While the only “weird” thing still happening in Austin is the mass gentrification further exacerbated by every music festival, it still is home to black excellence: queer visual artist Beth Consetta Rubel. Raised in a small Texas town, Beth is no stranger to the discrimination faced in the Deep South. Through her art, she examines the different manifestations of racism in American culture and asks “Is racism permanently embedded in our culture, or is it a learned behavior that is exploited in media and fed to the masses?”.
How do you identify as?
She / Her / They/ Them / Queer / Mixed-race / Biracial / African American / black
What does blackness mean to you?
For me, it goes back to the black women in my family who have shown nothing but resilience and grace in the face of adversity. I’ve always found my strength in knowing what they’ve overcome. I bring up historical references of blackness quite often in my art — not to define blackness but to question what it means to the viewer.
Why is it important to showcase black faces in your art?
I feel strongly about documenting the social climate; starting conversations about and within my community. I don’t see enough local art that I can relate to, so I have learned that I also need to participate in the solution. During an era fueled with police brutality against people of color, I think its especially crucial that my art not only serve as documentation, but as a device to combat the inequalities deeply engrained in our society and displayed in mass media. As an artist, I feel responsible to expose topics convenient to ignore and to spark questions within the viewer regarding preconceived stereotypes.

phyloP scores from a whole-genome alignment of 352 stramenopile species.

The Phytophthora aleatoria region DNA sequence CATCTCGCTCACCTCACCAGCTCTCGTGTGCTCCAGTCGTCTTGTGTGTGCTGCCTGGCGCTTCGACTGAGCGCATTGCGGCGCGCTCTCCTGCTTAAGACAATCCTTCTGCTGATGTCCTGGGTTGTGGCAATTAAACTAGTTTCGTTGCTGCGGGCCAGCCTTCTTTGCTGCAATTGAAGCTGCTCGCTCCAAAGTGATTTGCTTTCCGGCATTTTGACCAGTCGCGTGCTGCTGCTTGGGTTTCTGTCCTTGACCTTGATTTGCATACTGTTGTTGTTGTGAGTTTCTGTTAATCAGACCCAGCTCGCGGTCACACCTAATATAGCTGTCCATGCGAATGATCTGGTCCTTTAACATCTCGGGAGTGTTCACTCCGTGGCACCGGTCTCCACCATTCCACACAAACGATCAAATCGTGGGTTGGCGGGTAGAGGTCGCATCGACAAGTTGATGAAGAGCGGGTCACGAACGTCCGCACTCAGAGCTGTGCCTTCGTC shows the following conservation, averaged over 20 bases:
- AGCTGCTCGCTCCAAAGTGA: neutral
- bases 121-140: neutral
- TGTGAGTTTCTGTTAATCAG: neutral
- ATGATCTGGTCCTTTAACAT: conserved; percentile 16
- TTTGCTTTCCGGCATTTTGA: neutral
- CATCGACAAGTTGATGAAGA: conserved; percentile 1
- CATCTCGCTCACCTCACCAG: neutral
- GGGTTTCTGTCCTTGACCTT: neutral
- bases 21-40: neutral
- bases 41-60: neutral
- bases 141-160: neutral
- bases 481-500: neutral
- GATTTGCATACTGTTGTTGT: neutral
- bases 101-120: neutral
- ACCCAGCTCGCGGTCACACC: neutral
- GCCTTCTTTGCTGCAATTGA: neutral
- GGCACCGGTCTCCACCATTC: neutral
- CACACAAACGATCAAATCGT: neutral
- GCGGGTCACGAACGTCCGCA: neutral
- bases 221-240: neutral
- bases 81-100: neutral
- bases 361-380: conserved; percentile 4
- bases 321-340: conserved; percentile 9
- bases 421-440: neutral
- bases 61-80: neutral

What does it mean to be a black artist in Austin, a city that according to a recent US Census, is the only major US city that has lost a black population?
It is a challenge to be a black artist in Austin due to a lack of Art Galleries devoted to exhibiting people of color. I’ve definitely had to be resourceful in finding my supportive community, both online and in other cities.
The Brown Paper Bag Series is a critical investigation of colorism in Black communities and some of your work also includes iconic figures in pop culture. Why did you specifically choose to address Bill Cosby?
The Bill Cosby piece is currently a work in progress and part of a new series of interactive paintings exploring the intersection of race and pop culture. This series will engage the viewer to explore conversations surrounding a specific topic. Although it’s a little too early to go into detail about the Cosby piece, I can tell you the title “Every Onlooker is a Coward or Traitor” so you can start drawing your own conclusions and continue watching my progress on social media. Title reference is a quote by Frantz Fanon
Beth’s latest piece is an interactive art work that was displayed at the “De la Tierra” exhibit based on the book “And the Earth Did Not Devour Him” by Tomás Rivera. For more of Beth’s work, visit her website bethconsettarubel.com
Note: Shout out to X’ene Sky and Wilfredo Santamaria as the Creative Consultants for this article.